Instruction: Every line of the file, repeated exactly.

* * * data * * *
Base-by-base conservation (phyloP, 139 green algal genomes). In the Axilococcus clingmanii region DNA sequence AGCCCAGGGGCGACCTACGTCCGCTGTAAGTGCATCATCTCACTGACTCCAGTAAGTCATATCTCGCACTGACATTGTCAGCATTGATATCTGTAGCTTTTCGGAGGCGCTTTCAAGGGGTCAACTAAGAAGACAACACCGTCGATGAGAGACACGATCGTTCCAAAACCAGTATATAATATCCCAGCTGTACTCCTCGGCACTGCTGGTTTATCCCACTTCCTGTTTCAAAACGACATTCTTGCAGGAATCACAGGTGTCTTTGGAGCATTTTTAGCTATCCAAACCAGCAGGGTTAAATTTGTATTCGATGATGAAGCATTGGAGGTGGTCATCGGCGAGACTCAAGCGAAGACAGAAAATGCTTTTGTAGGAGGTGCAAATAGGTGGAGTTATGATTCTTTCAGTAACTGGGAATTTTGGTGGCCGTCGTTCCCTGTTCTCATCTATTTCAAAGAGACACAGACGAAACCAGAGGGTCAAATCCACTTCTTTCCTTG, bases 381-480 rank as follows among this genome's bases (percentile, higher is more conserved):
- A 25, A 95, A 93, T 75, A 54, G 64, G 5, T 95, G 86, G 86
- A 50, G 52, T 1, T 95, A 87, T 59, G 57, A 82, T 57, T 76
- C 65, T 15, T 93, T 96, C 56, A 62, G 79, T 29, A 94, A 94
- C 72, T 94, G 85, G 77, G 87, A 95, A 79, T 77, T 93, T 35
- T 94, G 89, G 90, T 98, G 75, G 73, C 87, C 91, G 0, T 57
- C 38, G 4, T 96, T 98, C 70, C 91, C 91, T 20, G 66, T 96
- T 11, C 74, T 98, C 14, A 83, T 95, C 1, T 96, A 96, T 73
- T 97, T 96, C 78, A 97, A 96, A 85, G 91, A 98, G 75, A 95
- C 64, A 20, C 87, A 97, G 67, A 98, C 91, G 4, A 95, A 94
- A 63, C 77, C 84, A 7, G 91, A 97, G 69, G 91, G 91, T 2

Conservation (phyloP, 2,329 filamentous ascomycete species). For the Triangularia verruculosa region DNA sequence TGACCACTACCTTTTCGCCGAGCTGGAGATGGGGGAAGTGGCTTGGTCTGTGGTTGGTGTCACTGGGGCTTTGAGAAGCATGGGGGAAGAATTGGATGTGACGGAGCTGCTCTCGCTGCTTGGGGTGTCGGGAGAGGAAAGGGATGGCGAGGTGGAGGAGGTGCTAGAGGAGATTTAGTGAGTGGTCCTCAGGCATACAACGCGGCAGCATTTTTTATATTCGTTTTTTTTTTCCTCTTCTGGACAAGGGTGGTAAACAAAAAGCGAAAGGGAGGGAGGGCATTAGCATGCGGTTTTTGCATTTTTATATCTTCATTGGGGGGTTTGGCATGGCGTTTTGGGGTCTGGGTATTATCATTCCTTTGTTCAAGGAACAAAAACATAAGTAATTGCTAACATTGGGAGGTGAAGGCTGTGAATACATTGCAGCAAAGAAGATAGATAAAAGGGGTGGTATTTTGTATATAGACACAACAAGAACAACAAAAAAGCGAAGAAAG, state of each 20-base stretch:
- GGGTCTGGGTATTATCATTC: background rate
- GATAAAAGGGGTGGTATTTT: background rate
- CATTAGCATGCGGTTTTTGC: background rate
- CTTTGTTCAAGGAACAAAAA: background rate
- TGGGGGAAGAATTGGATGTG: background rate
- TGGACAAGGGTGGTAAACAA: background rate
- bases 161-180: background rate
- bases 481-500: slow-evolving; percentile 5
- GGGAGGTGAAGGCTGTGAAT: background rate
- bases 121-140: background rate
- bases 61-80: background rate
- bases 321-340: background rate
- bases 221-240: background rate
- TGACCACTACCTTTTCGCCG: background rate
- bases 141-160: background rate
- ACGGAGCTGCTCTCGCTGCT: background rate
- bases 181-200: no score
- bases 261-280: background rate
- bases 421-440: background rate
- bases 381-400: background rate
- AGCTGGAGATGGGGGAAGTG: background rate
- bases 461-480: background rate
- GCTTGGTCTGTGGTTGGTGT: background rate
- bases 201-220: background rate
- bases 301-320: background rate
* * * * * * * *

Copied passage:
Base-by-base conservation (phyloP, 139 green algal genomes). In the Axilococcus clingmanii region DNA sequence AGCCCAGGGGCGACCTACGTCCGCTGTAAGTGCATCATCTCACTGACTCCAGTAAGTCATATCTCGCACTGACATTGTCAGCATTGATATCTGTAGCTTTTCGGAGGCGCTTTCAAGGGGTCAACTAAGAAGACAACACCGTCGATGAGAGACACGATCGTTCCAAAACCAGTATATAATATCCCAGCTGTACTCCTCGGCACTGCTGGTTTATCCCACTTCCTGTTTCAAAACGACATTCTTGCAGGAATCACAGGTGTCTTTGGAGCATTTTTAGCTATCCAAACCAGCAGGGTTAAATTTGTATTCGATGATGAAGCATTGGAGGTGGTCATCGGCGAGACTCAAGCGAAGACAGAAAATGCTTTTGTAGGAGGTGCAAATAGGTGGAGTTATGATTCTTTCAGTAACTGGGAATTTTGGTGGCCGTCGTTCCCTGTTCTCATCTATTTCAAAGAGACACAGACGAAACCAGAGGGTCAAATCCACTTCTTTCCTTG, bases 381-480 rank as follows among this genome's bases (percentile, higher is more conserved):
- A 25, A 95, A 93, T 75, A 54, G 64, G 5, T 95, G 86, G 86
- A 50, G 52, T 1, T 95, A 87, T 59, G 57, A 82, T 57, T 76
- C 65, T 15, T 93, T 96, C 56, A 62, G 79, T 29, A 94, A 94
- C 72, T 94, G 85, G 77, G 87, A 95, A 79, T 77, T 93, T 35
- T 94, G 89, G 90, T 98, G 75, G 73, C 87, C 91, G 0, T 57
- C 38, G 4, T 96, T 98, C 70, C 91, C 91, T 20, G 66, T 96
- T 11, C 74, T 98, C 14, A 83, T 95, C 1, T 96, A 96, T 73
- T 97, T 96, C 78, A 97, A 96, A 85, G 91, A 98, G 75, A 95
- C 64, A 20, C 87, A 97, G 67, A 98, C 91, G 4, A 95, A 94
- A 63, C 77, C 84, A 7, G 91, A 97, G 69, G 91, G 91, T 2

Conservation (phyloP, 2,329 filamentous ascomycete species). For the Triangularia verruculosa region DNA sequence TGACCACTACCTTTTCGCCGAGCTGGAGATGGGGGAAGTGGCTTGGTCTGTGGTTGGTGTCACTGGGGCTTTGAGAAGCATGGGGGAAGAATTGGATGTGACGGAGCTGCTCTCGCTGCTTGGGGTGTCGGGAGAGGAAAGGGATGGCGAGGTGGAGGAGGTGCTAGAGGAGATTTAGTGAGTGGTCCTCAGGCATACAACGCGGCAGCATTTTTTATATTCGTTTTTTTTTTCCTCTTCTGGACAAGGGTGGTAAACAAAAAGCGAAAGGGAGGGAGGGCATTAGCATGCGGTTTTTGCATTTTTATATCTTCATTGGGGGGTTTGGCATGGCGTTTTGGGGTCTGGGTATTATCATTCCTTTGTTCAAGGAACAAAAACATAAGTAATTGCTAACATTGGGAGGTGAAGGCTGTGAATACATTGCAGCAAAGAAGATAGATAAAAGGGGTGGTATTTTGTATATAGACACAACAAGAACAACAAAAAAGCGAAGAAAG, state of each 20-base stretch:
- GGGTCTGGGTATTATCATTC: background rate
- GATAAAAGGGGTGGTATTTT: background rate
- CATTAGCATGCGGTTTTTGC: background rate
- CTTTGTTCAAGGAACAAAAA: background rate
- TGGGGGAAGAATTGGATGTG: background rate
- TGGACAAGGGTGGTAAACAA: background rate
- bases 161-180: background rate
- bases 481-500: slow-evolving; percentile 5
- GGGAGGTGAAGGCTGTGAAT: background rate
- bases 121-140: background rate
- bases 61-80: background rate
- bases 321-340: background rate
- bases 221-240: background rate
- TGACCACTACCTTTTCGCCG: background rate
- bases 141-160: background rate
- ACGGAGCTGCTCTCGCTGCT: background rate
- bases 181-200: no score
- bases 261-280: background rate
- bases 421-440: background rate
- bases 381-400: background rate
- AGCTGGAGATGGGGGAAGTG: background rate
- bases 461-480: background rate
- GCTTGGTCTGTGGTTGGTGT: background rate
- bases 201-220: background rate
- bases 301-320: background rate